and Medicine for Seniors
Many Elderly Found with Puzzling Mutations Linked to
Researchers find no connection with blood cancer that
seldom strikes senior citizens
Oct. 22, 2014 A surprisingly large percentage 5
percent of senior citizens over age 70 have been found to have genetic
mutations linked to leukemia and lymphoma in their blood cells. The vast
majority won't get blood cancer, however, as the incidence of these
cancers is less than 0.1 percent among the elderly, according to the
researchers at Washington University School of Medicine in St. Louis.
Mutations in the body's cells randomly accumulate
as part of the aging process, and most are harmless. For some people,
genetic changes in blood cells can develop in genes that play roles in
initiating leukemia and lymphoma even though such people don't have the
blood cancers, the scientists reported Oct. 19 in Nature Medicine.
"But it's quite striking how many people over age
70 have these mutations," said senior author Li Ding, PhD, of The Genome
Institute at Washington University. "The power of this study lies in the
large number of people we screened. We don't yet know whether having one
of these mutations causes a higher than normal risk of developing blood
cancers. More research would be required to better understand that
The researchers analyzed blood samples from 3,000
people enrolled in The Cancer Genome Atlas project, a massive endeavor
funded by the National Cancer Institute and the National Human Genome
Research Institute at the National Institutes of Health (NIH). The
effort involves cataloguing the genetic errors involved in more than 20
types of cancers.
The patients whose blood was analyzed for the
current study had been diagnosed with cancer but were not known to have
leukemia, lymphoma or a blood disease.
They ranged in age from 10 to 90 at the time of
diagnosis and had donated blood and tumor samples before starting cancer
treatment. Therefore, any mutations identified by the researchers would
not have been associated with chemotherapy or radiation therapy, which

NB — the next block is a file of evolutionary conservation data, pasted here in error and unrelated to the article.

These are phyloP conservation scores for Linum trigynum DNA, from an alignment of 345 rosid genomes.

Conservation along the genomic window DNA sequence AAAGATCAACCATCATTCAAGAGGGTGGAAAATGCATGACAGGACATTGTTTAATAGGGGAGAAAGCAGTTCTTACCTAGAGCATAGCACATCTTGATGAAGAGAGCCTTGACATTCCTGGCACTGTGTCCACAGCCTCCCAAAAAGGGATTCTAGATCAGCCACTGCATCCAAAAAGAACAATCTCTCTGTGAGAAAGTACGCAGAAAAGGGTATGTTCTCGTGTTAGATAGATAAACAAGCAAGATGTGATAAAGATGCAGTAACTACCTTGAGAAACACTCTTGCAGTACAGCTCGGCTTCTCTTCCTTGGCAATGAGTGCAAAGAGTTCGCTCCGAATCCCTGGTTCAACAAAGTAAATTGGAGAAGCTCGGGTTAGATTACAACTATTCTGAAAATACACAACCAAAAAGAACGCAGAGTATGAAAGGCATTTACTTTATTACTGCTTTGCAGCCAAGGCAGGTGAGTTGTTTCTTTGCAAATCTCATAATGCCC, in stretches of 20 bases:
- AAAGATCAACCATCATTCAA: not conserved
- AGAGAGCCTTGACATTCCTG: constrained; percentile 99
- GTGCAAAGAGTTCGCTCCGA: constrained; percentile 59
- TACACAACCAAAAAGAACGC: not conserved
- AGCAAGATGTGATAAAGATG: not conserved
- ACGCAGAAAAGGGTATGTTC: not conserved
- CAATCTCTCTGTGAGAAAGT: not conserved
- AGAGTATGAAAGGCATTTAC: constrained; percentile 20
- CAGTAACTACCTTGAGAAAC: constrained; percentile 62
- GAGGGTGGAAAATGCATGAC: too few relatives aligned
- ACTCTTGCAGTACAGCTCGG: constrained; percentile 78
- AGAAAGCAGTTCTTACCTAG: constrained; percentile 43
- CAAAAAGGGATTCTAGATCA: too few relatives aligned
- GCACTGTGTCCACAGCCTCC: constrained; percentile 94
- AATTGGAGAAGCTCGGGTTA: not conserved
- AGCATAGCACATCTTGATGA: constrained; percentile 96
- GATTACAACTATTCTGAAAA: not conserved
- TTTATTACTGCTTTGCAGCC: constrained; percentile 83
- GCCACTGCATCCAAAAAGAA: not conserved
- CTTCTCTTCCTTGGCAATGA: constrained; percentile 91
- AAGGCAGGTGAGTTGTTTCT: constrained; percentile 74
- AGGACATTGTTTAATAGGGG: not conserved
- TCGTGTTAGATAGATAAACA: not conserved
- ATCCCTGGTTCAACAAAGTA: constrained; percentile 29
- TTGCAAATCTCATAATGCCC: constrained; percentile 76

can damage cells' DNA.
The researchers, including Genome Institute
scientists Mingchao Xie, Charles Lu, PhD, and Jiayin Wang, PhD, zeroed
in on mutations that were present in the blood but not in tumor samples
from the same patients. Such genetic changes in the blood would be
associated with changes in stem cells that develop into blood cells, but
not to the same patient's cancer.
They looked closely at 556 known cancer genes. In
341 patients ages 40-49, fewer than 1 percent had mutations in 19
leukemia- or lymphoma-related genes. But among 475 people ages 70-79,
over 5 percent did. And over 6 percent of the 132 people ages 80-89 had
mutations in these genes.
The researchers noted that nine of the 19 genes
were mutated repeatedly, an indicator that the changes drive or initiate
the expansion of blood cells with these mutations.
This expansion of cells is clearly not leukemia or
lymphoma, the researchers said. It may be a precursor to blood cancers
in a small subset of patients, but the study was not designed to predict
the future risk of developing these diseases.
The current study likely underestimates the
percentage of people with mutations in leukemia and lymphoma genes
because the researchers only were able to identify small mutations, not
large structural variations or the insertions and deletions of chunks of
Still, it would be premature for people to undergo
genetic testing to see if they have mutations linked to leukemia and
lymphoma as a means to predict their risk of blood cancers.
"We would not want anyone to think they should be
screened for these mutations to understand their risk of leukemia or
lymphoma," said co-author and leukemia scientist Timothy Ley, MD, the
Lewis T. and Rosalind B. Apple Professor of Oncology. "The ability to
understand how mutations in these genes increase a person's risk of
blood cancers is a long way off, and genetic testing would be of no
benefit at this time."
If the researchers repeated the study in tens of
thousands of patients and tracked the development of mutations over
time, they could more accurately identify the risk of individual
mutations or combinations of mutations for the development of leukemia
and lymphoma. Such a study is intriguing to contemplate but would take
years to complete and require considerable financial resources, Ding
The research was funded by the National Cancer
Institute and the National Human Genome Research Institute at the
National Institutes of Health (NIH).